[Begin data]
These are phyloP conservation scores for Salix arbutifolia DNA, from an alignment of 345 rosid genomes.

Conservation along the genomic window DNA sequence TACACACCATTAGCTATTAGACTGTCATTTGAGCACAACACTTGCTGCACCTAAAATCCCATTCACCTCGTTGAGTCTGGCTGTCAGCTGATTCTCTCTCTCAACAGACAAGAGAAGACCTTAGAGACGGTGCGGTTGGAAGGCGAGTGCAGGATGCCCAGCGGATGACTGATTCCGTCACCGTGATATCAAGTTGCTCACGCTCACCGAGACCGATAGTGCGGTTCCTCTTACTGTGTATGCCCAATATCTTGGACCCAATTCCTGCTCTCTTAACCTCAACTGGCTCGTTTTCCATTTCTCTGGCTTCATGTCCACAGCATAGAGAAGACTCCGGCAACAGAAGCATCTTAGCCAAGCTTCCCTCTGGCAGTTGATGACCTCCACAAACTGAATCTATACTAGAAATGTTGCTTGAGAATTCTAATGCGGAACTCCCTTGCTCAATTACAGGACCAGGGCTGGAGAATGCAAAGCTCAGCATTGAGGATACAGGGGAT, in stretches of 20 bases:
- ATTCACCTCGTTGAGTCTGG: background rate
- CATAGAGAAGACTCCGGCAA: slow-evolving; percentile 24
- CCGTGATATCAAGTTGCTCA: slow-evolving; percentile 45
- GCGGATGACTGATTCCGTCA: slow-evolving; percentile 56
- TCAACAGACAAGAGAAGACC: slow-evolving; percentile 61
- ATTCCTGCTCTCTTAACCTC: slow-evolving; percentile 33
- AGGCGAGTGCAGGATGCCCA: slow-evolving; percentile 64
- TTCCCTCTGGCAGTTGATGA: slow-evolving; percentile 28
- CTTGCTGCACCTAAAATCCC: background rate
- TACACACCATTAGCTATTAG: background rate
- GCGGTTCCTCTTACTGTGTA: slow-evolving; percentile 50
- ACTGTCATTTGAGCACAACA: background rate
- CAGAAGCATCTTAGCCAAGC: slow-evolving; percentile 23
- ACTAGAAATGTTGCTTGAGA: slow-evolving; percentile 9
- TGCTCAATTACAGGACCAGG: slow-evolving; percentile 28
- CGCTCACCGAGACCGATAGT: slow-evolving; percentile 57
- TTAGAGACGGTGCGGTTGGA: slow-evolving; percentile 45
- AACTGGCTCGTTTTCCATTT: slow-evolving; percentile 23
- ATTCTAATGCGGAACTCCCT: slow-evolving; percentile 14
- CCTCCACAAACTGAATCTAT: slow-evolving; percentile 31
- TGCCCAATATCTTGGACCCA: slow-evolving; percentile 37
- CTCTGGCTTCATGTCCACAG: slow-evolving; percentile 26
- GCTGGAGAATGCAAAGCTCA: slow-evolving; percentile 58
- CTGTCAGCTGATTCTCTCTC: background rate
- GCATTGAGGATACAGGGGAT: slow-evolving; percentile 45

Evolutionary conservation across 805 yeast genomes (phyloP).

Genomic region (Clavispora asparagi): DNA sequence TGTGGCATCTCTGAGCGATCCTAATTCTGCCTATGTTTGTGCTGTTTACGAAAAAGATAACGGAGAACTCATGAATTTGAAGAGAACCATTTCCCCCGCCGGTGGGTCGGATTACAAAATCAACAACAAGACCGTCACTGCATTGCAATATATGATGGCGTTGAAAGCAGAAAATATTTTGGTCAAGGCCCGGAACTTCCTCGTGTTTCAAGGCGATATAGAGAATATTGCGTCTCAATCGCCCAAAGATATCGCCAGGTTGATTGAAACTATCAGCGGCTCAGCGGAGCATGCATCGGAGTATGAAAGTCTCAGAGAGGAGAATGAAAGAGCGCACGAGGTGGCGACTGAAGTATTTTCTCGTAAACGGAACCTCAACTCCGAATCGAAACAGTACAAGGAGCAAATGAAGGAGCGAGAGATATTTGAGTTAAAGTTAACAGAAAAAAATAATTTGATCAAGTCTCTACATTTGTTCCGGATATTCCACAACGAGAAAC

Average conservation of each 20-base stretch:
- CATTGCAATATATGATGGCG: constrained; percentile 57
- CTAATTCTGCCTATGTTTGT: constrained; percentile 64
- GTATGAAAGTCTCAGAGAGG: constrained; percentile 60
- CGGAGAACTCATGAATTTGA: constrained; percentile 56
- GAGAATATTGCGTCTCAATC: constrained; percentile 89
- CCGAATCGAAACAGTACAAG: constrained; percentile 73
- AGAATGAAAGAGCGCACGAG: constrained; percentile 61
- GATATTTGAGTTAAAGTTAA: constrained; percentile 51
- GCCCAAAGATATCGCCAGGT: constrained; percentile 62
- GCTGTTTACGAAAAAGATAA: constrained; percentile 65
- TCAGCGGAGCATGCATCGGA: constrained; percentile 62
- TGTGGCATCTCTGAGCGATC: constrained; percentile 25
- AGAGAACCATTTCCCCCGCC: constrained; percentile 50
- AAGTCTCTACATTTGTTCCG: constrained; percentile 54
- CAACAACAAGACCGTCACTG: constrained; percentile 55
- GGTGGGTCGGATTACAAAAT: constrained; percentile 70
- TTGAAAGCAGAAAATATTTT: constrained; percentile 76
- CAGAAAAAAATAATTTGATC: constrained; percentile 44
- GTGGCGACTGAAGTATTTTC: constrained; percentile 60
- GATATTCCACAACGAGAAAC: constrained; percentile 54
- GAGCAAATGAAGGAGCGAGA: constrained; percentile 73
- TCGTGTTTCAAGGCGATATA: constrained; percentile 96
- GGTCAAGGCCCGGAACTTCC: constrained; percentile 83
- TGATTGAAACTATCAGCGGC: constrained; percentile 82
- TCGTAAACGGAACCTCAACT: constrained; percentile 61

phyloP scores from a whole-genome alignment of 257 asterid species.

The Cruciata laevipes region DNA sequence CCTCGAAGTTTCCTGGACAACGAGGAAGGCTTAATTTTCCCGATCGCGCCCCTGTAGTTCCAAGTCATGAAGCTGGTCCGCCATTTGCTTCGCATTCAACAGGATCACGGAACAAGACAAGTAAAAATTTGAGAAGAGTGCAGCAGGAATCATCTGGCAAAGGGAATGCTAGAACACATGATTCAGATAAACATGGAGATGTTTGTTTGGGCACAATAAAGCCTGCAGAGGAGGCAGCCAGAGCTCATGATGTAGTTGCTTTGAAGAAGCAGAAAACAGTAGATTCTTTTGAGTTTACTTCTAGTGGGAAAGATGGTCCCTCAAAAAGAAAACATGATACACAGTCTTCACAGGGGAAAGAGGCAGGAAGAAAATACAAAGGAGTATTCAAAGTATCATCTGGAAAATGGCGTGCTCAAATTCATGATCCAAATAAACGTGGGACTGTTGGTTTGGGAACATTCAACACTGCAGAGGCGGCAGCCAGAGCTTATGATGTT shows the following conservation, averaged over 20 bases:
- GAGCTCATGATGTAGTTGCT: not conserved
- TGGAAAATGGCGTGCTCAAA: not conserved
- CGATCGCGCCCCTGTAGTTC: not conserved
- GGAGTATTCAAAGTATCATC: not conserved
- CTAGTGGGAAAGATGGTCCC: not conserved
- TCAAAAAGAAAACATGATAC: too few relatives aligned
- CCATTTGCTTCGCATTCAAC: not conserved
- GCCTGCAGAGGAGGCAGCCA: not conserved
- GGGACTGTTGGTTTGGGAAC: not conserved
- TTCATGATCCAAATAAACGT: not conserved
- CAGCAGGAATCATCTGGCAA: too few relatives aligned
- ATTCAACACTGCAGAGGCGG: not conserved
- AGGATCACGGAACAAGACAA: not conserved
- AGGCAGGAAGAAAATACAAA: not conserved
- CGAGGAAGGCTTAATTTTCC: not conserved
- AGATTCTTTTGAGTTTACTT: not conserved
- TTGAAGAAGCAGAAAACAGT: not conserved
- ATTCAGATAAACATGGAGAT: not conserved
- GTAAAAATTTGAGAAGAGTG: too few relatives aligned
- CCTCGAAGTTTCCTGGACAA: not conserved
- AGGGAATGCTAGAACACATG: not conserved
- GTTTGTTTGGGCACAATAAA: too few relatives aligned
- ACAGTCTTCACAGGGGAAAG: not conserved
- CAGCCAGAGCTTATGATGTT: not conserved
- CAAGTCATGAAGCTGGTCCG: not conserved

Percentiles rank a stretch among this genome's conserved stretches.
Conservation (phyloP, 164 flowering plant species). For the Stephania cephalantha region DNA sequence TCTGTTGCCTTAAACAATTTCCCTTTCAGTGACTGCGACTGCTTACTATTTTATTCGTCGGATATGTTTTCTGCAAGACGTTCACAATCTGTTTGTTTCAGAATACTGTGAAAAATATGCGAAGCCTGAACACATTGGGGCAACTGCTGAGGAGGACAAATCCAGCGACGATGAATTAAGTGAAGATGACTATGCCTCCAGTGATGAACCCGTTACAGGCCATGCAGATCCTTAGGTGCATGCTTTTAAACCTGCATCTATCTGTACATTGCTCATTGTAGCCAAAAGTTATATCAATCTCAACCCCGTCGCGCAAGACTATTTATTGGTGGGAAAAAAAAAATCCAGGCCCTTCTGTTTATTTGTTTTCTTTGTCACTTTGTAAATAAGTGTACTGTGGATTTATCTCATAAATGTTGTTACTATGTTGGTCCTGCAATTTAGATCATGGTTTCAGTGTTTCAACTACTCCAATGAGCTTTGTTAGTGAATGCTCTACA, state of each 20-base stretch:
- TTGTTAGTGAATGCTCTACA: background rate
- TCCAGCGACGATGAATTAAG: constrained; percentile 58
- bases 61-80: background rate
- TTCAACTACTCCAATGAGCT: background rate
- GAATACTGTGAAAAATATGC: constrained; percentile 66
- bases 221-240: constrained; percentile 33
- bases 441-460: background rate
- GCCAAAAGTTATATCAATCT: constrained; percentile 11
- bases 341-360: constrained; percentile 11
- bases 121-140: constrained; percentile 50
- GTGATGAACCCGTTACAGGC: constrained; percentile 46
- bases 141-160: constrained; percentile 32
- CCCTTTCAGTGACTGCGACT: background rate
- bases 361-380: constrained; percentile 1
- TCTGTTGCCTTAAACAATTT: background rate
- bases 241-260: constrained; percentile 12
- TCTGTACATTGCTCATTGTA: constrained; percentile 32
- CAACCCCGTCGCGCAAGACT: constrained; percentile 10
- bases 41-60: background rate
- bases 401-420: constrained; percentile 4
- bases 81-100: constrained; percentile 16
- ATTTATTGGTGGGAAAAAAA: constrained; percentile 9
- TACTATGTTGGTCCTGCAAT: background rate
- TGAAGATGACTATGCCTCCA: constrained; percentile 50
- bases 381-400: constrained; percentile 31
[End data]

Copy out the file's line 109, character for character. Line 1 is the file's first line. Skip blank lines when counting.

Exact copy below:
- bases 381-400: constrained; percentile 31